I just read the 9Marks review of Christian Schwarz’s “Natural Church Development: A Guide to Eight Essential Qualities of Healthy Churches“, and if you’ve been part of a church who has gone through the NCD surveys like I have, then I highly suggest this you read this short review of the book. The reviewer, Greg Gilbert, is an Elder at Third Avenue Baptist Church in Louisville, a PhD student in Church History at SBTS, and Director of Research for Southern’s President’s office. I met him personally when I went to visit Third Avenue in September, which was great to put a face behind the publications I’ve read from him.
I have not read much of anything on the Natural Church Development (NCD) model of church growth, and so, it was good to finally read a review from a respectable Christian source. I myself have done the NCD survey and answered that big list of NCD questions when my home church here in Toronto did it. I had never been for it, but at the time, it looked like the least pragmatic church growth model I knew of and also the least poisonous in my opinion at the time. Further, I was also concerned when my home church implemented the Willow Creek “Promiseland” children’s program for its lots of fun but little on Scripture methods. Today, a few years after all the NCD hoopla, now being a Southern Baptist, and very much affirming of the biblical principles of growing a church like the “9 marks”, I am continually concerned with all pragmatic “research-based” church growth methods. Believe you me, I have all the intention of studying more on the Church Growth Movement, but for now, let us see what our friends at 9Marks have concluded.
All in all, Natural Church Development is a mixed bag. Schwarz comes up with a few really useful ideas, but he has also fallen into what I consider the great trap of church growth literature—the idea that research can identify a list of things which, if a church were to implement them, will almost certainly lead to numerical growth.
We’ve said it before, but it bears repeating. You can look at a thousand different research projects, compare their thousand different results, and it will still be better, safer, and simpler to base your church’s practice on Scripture, to do what it commands, and, in the best tradition of natural church development, to then leave the growth to God.
I share Gilbert’s concern about the use of statistics in NCD and what it all really means. Correlation and causation are two very different elements, and even if the stats for a Quality Characteristic show low percentages, that may not necessarily mean that it is causing the church to not grow. Gilbert concedes, “I can’t see how these percentages by themselves establish any kind of conclusive evidence that an inspiring worship service correlates with growth, or even perhaps with quality.” I question the conclusiveness of such evidence also, because apparently my church had issues with not having an inspiring worship service!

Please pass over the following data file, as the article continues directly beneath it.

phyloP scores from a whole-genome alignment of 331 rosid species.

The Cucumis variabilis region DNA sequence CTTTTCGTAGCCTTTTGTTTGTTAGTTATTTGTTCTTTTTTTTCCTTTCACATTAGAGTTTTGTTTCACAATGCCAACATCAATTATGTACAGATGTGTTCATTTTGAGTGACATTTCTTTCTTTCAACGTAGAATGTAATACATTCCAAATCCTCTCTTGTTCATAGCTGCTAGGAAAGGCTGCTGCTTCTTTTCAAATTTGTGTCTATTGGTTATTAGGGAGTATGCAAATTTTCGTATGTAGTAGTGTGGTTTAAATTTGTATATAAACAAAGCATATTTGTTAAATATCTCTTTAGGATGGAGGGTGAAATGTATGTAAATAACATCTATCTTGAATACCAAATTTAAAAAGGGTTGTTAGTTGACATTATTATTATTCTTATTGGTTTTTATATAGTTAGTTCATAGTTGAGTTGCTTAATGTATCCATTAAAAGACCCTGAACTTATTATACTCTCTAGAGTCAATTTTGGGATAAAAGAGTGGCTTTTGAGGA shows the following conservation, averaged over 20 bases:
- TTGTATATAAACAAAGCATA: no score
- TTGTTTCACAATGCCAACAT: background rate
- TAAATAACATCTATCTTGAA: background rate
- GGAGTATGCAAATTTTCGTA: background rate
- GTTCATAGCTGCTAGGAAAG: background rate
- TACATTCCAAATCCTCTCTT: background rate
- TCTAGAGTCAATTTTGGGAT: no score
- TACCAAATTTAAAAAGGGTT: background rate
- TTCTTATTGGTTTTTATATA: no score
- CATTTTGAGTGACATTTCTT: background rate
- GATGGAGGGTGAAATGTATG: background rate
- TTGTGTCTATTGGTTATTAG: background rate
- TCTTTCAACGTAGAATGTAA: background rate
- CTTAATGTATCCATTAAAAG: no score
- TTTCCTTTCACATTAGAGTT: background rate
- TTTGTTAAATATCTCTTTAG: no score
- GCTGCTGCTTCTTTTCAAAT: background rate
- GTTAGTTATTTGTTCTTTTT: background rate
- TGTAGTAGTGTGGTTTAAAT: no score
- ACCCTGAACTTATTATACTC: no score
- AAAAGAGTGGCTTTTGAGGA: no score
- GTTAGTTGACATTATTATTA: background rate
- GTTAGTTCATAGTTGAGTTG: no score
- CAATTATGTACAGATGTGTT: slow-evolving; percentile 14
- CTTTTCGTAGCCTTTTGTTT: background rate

I have always wondered why these 8 Quality Characteristics?
- empowering leadership
- gift-based ministry
- passionate spirituality
- effective structures
- inspiring worship service
- holistic small groups
- need-oriented evangelism
- loving relationships
While these 8 points seem related to the growth of a church, I really had hoped that there was substantial biblical basis for them. But apparently, I was fooled — it’s only in Schwarz’s research that he’s found these eight to be relevant to church growth. It is certainly disheartening to realize that this was not at all founded on the bedrock of Scripture, but rather some “pre-studies”.
Further, I wonder with Gilbert about why biblical principles of church growth are not included in these eight? Indeed, whatever happened to expository preaching, the correct administration of Baptism and the Lord’s Supper, and evangelical theology? I mean, compare that 8 NCD points to Mark Dever’s 9 Marks:
- Expositional Preaching
- Biblical Theology
- Biblical Understanding of the Good News
- Biblical Understanding of Conversion
- Biblical Understanding of Evangelism
- Biblical Understanding of Membership
- Biblical Church Discipline
- Promotion of Christian Discipleship and Growth
- Biblical Understanding of Leadership
Do you see what is missing? My sister asked me why I looked frustrated at lunch today; she asked whether it was because the sermon wasn’t good. I couldn’t lie — yes!–rightly hearing the Word of God preached, explained to me is important to church, its health, and its growth. And it should also be, for our spiritual health and growth. Am I really alone in feeling disturbed when Scripture is not rightly exposited in today’s pulpits?!? I could go on to talk about the admission of believers and not only Baptized believers to the Lord’s Supper, or calling sprinkling by water Baptism, or the biblical qualifications of women for the office of Elder… but I won’t. They’re huge topics for discussion in another blogpost. It does seem that these issues are things which are important to the New Testament church according to Scripture, are not, according to the Natural Church Development model. If this is not disturbing, I do not know what is.
Churches do really grow, “all by itself”, by the power of God and the saving work of the Holy Spirit. I can’t really disagree with Schwarz on that, for when we pray pray and pray for our churches to grow, and step out of the way to let God work through the channels and methods He has ordained in Scripture, our churches will grow — in His time and according to His will. The ministry of Jonathan Edwards and the Great Awakening is revealing to us today — even if we get the biblical model right and keep doing it, genuine revival and church growth may or may not happen. For when a church grows, it is God who adds to its number, and it is the work of God that saves people.
Salvation belongs to the Lord; and so does church growth.